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I realize today is Saturday but since it’s been a few days since I posted and because this prompt came at the perfect time, we’re going to pretend it’s Friday, and I’m going to do my Cool Blue Friday Writing prompt.

Whatever people do, feel, think, or say, don’t take it personally. If they tell you how wonderful you are, they are not saying that because of you. You know you are wonderful. It is not necessary to believe other people who tell you that you are wonderful. Don Miguel Ruiz, The Four Agreements, “The Second Agreement”

Being insecure is part of being creative. As writers, artists, musicians, whatever your art is, you put your heart, soul, blood, sweat, and essence into your creations, so when someone critiques it, they’re not just critiquing your art, they’re critiquing the very core of who you are as a person. As hard as I try to separate myself from my art, to not take it personally, it’s sometimes difficult to do. Then there’s the line between confidence and arrogance and not wanting to cross it. It’s a delicate balance. A balance I’m learning to achieve. Slowly. And with the help of some awesome peeps.

 

 

What about you? Do you take it personally when people critique your work/art/writing? Do you truly know how wonderful you are or do you need others to tell you?

10 Responses so far.

  1. I take all critiques with a grain of salt and I try to use them to make my stories and writing better.

    When someone sends me an email saying how “great” a story was, I always write back and ask about what they didn’t like lol.

    When someone points out a mistake or something I didn’t do particularly well, I take what they have said and analyze it. Are they right? Often, they are. Sometimes, they are not. Either way, I thank them.

    My favorite critique came from someone who declared, “You know I don’t like you, but I have to say that your book is good.” That’s about the highest praise I have ever received and was one instance where I was able to believe the praise without reservation.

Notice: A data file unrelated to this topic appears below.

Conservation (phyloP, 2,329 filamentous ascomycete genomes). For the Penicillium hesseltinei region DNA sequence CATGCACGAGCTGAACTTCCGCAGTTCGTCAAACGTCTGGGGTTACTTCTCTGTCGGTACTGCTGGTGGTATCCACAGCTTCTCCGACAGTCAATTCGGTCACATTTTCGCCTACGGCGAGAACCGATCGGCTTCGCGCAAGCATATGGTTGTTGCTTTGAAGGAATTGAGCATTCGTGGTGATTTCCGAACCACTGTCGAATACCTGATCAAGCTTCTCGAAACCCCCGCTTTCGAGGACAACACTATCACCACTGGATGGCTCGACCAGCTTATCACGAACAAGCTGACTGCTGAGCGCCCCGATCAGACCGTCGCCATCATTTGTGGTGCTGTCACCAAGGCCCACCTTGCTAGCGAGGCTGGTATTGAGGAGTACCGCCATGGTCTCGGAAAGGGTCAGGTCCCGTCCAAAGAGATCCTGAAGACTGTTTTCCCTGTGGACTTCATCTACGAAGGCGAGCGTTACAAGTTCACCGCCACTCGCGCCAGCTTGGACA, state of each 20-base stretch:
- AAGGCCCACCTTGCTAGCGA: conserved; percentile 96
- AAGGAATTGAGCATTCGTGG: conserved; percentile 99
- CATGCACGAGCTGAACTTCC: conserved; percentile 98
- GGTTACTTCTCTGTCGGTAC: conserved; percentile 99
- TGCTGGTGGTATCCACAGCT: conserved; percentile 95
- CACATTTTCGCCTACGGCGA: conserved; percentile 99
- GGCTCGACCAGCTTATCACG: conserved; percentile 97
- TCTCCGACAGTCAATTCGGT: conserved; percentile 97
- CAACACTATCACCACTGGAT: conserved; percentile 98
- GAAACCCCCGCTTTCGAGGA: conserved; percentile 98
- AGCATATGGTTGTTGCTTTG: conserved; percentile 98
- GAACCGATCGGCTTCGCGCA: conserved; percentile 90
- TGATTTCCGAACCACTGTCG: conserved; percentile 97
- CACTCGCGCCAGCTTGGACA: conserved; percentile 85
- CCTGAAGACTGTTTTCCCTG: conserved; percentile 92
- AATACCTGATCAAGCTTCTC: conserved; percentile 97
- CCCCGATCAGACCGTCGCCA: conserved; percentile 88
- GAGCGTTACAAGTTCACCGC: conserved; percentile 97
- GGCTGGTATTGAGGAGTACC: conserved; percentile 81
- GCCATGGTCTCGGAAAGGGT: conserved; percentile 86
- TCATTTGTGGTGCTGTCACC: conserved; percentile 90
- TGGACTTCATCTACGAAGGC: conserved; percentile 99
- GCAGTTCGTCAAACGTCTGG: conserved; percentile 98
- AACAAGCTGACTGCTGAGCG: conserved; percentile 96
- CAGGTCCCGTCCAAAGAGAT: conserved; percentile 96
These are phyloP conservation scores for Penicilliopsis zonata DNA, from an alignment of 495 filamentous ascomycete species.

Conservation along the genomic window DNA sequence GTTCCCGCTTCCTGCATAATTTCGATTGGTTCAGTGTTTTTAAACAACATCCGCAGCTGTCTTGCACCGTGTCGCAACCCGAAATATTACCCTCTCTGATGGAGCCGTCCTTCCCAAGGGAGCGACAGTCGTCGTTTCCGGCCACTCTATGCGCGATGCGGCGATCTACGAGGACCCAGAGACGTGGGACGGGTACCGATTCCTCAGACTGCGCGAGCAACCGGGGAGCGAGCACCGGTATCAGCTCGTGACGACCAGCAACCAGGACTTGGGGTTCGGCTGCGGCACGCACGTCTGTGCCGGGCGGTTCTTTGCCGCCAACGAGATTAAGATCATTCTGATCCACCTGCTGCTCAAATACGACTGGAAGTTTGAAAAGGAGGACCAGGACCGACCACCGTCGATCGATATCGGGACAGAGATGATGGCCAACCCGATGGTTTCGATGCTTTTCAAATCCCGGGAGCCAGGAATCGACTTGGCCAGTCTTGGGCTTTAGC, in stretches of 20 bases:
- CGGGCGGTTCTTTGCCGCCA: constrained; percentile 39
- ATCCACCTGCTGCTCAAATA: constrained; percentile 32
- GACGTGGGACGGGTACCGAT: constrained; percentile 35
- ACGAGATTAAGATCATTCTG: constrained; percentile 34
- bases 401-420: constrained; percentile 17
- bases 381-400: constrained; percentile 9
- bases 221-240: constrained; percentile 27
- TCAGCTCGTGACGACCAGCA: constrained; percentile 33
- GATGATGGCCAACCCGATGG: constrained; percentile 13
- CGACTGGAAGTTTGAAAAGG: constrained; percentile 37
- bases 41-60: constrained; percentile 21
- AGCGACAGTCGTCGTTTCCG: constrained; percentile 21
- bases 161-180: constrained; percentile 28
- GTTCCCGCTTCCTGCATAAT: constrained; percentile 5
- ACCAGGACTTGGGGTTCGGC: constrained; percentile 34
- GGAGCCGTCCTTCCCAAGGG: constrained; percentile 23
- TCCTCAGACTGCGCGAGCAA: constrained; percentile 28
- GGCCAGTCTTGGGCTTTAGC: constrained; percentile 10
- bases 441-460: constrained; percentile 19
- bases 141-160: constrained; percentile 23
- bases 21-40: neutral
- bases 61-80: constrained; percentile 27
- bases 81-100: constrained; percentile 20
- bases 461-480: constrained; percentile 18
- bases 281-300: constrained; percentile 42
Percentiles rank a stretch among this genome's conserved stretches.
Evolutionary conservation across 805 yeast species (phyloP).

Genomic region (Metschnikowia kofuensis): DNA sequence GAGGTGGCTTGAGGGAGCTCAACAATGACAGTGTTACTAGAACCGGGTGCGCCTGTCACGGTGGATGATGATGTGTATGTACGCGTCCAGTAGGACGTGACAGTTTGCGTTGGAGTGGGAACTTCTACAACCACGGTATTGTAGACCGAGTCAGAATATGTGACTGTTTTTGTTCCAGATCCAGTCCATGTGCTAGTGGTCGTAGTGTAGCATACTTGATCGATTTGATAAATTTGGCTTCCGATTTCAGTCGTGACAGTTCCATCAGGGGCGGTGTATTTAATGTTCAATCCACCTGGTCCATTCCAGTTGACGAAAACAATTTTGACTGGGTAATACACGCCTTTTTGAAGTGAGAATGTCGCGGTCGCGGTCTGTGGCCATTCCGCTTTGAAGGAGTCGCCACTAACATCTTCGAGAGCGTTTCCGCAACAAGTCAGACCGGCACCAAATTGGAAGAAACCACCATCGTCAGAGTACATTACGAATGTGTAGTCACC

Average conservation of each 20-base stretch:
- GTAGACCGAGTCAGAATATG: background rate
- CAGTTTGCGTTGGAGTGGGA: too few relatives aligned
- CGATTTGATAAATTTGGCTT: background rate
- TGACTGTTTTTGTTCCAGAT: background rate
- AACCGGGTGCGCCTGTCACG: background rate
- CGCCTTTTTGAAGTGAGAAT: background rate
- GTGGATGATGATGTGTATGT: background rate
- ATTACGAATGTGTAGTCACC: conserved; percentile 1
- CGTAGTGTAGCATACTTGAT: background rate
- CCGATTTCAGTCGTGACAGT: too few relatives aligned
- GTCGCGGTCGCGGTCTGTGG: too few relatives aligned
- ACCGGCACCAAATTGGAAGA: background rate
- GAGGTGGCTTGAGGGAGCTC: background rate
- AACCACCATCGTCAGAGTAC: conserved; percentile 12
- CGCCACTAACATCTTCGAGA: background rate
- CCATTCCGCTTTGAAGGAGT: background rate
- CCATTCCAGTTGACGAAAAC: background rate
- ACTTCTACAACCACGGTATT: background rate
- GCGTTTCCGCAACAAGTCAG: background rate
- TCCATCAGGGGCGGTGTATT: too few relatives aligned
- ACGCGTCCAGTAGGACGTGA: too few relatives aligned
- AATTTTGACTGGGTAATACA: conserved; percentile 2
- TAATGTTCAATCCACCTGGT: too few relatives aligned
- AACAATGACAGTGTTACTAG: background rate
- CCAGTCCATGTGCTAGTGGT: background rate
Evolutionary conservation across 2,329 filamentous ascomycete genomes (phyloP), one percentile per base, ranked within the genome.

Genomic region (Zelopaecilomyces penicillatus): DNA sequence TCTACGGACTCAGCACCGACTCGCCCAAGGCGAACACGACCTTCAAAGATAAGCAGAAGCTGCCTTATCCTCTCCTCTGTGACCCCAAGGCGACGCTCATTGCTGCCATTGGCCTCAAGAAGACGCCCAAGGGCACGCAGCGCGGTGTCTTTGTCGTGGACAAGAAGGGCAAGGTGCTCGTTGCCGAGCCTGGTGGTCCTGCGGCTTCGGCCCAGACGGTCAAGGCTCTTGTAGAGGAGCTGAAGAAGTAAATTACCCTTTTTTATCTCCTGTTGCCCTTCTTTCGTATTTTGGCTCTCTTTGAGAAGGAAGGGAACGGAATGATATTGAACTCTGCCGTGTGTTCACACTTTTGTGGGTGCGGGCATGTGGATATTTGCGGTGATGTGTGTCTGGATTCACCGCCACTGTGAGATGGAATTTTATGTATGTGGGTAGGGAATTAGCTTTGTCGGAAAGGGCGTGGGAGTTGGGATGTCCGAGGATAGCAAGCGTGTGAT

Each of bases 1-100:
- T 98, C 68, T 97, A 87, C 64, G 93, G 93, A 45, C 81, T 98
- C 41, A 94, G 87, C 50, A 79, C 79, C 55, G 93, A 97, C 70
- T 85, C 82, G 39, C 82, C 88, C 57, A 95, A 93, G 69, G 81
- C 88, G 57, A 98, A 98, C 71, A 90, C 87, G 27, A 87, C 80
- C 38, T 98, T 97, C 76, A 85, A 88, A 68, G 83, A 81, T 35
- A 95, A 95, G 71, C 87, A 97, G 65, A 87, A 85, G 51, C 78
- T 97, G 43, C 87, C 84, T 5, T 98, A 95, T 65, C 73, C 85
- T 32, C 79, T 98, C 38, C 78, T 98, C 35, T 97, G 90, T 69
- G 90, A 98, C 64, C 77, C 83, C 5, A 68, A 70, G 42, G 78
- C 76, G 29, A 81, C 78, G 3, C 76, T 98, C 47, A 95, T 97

The thing is….no one opinion counts. A collection of opinions from different people is probably more accurate. If a bunch of people say something is good or bad, it probably is.

    Learning to take praise properly is just as important as learning to take criticism. We’re all working on those things I think.

    Splitter

  2. Jenn P says:

    Girl, you aren’t wonderful….YOU ARE AMAZING and you know I heart you!

  3. Draven Ames says:

    I love a good critique. My favorite color is red. As far as I see it, every red thing someone beta reading finds is bringing my novel one step closer to perfection. It’s okay to not be perfect, but we need the eyes of our readers so we know if we are reaching them as intended.

    Great blog!

  4. Hey Dafeenah! Sorry, wasn’t following your new blog but got it fixed. My critique partners are awesome, so I’m good with what they say. It helps me to make a better story. And even reviews of my first book that point out a fault have helped, because I’ve tried to address those faults and write a better second book.

  5. Rhonda says:

    Good questions. I need someone to tell me I am wonderful, but I don’t take it personally when people critique my work – at least not the way you were talking about it. I can separate my writing from me.

    • Dafeenah says:

      Definitely a good balance to have.. I often don’t see the “wonderful” in my work. I’m definitely my hardest critic. But haven’t quite got the whole “separation” thing down.

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